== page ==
Doctor Shares How Adverse Childhood Experiences Have Lasting Health and Economic Impact
Last updated 10/16/2019 at 6:03pm
Adverse childhood experiences often have a lasting impact, resulting in negative health and economic outcomes throughout adulthood, according to Dr. Lyn Jones, who has worked with hurting people for many years.
A Babson Park chiropractor and longtime psychiatric nurse, Jones shared her expertise in domestic violence, other abuse and neglect at the recent annual meeting of the GFWC Lake Wales Woman's Club. The Woman's Club has adopted domestic violence abuse and prevention as one of its seven priority areas. Committee chairwoman Jessica Bray explained: "Domestic violence has become so prevalent among all economic stratas. As a woman's club we touch so many parts of families that it's something that we felt we could really do something with. Elder abuse is a really big issue that is really just coming to the forefront. It's a special focus for us and we intend to implement some programs in town because it's domestic violence awareness and prevention. If nothing else the awareness part is something to focus on."
Jones shared a 2016 joint study by the U.S. Center for Disease Control and Kaiser Permanente, which showed how three categories of adverse childhood experiences – abuse, neglect and household challenges – influence health and well-being throughout a person's lifespan. Woman' Club members completed the ACE survey to see how their experiences compared to those of the study participants.
"What the study found is that things that happen to you at a very young age carry with you throughout your entire life. They create the adult person that you are if you don't have any way to intervene with changing behaviors and changing attitudes," Jones said. Those experiences before age 18 can increase an adult's risk for diabetes, heart disease, arthritis, mental illness, domestic violence, sexual abuse and incarceration, Jones said.
In the national study, more than one in five had experienced three or more of the stressors. (See sidebar for questionnaire.)
"The amount of stressors you experience as a child makes all the difference in how healthy physically, mentally, emotionally you're going to be as an adult. The only way to change that is to look inward," Jones said. "If you have three adverse childhood experiences you are 12 times more likely to have heart disease, 15 times more likely to have suicidal tendencies or to attempt suicide. Also early death, you can cut your life expectancy by 20 years."
Jones said: "Emotional neglect has a very strong impact on people especially with young kids whose brains are just growing and developing.
"Emotional neglect is when parents, for whatever reason, make a kid feel small, make a kid feel useless, make a kid feel like they aren't worthy. If you're told you're stupid all the time you're probably going to think that you're stupid. If you're told you're never going to make it. If you're told you don't have the ability to do something. Eventually you're going to begin to start believing it."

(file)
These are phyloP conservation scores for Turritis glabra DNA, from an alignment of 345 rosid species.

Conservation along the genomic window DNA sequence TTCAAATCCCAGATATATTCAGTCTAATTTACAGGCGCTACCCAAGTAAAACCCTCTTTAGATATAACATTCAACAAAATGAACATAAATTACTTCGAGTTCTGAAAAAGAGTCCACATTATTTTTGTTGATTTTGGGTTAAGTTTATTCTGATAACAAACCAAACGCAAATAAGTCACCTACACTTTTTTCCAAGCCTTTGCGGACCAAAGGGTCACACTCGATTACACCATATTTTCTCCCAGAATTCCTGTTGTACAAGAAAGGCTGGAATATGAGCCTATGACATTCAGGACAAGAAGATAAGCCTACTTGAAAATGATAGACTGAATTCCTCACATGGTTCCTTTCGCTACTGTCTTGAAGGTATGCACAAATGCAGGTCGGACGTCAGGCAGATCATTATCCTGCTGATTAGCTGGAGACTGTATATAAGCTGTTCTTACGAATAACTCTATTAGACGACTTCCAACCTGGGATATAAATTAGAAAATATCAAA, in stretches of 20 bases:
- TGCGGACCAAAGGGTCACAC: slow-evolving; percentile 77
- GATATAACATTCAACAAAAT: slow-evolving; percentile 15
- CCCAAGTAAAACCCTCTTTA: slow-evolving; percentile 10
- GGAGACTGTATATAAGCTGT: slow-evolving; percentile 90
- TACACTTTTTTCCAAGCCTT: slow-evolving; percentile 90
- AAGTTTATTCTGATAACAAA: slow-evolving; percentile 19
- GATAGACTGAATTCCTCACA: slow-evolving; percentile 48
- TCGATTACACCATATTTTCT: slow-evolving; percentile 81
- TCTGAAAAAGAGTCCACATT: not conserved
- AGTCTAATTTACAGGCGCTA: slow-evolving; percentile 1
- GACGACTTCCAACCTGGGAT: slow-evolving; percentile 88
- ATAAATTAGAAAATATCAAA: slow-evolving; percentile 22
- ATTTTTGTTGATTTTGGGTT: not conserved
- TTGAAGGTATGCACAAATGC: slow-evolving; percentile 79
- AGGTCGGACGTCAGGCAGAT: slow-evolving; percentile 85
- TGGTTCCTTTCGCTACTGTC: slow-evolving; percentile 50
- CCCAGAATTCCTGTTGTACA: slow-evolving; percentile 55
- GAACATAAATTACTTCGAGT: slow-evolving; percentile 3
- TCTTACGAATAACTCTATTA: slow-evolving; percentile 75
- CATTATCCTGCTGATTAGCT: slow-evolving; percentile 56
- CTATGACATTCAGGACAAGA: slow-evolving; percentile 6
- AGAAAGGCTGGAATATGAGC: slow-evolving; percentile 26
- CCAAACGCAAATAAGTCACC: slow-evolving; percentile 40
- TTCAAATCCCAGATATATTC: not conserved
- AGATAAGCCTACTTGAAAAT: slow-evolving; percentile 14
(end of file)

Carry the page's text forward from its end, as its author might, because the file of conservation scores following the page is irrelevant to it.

Many children who aren't physically abused or neglected still experience household challenges, like a parent subjected to violence from their partner, substance abuse in the home, divorce or an incarcerated parent, Jones said, noting: "Children soak up everything. You can't hide anything from a kid."
Mental health services are lacking and getting help sometimes still carries with it a societal stigma, Jones said: "Mental health has been shoved under the rug. It's like an unplanned pregnancy or a teen pregnancy used to be. It's something that you hide and are ashamed of. Being abused is something that you're ashamed of. Having someone yell at you and tell you you're no good is something to be ashamed of. But we've got to talk about it. We've got to be more open about it and we have to allow ourselves to heal. It has to happen in all strata of our society."
Jones said public awareness is the key – plus getting adults who had adverse childhood experiences to seek treatment.
"It's about learning what the root causes are and attacking them at both ends. Attacking them as an adult, teaching them how to treat children and be with children and it's about dealing with the children and intervening in their behavior," Jones said.
She provided a resource showing five ways to help prevent child abuse and neglect, including: strengthening economic support to families, changing social norms to support parents and positive parenting, providing quality care and education early in life, enhancing parenting skills to promote healthy child development, and intervening to lessen harms and prevent future risk.
In her introduction, Woman's Club board member Mary Walkup praised Jones, saying: "She's a doctor, but she doesn't treat just the physical. She tries to get to the real root of the problem. There's a lot of things in your life, in your habits that affect your physical well-being."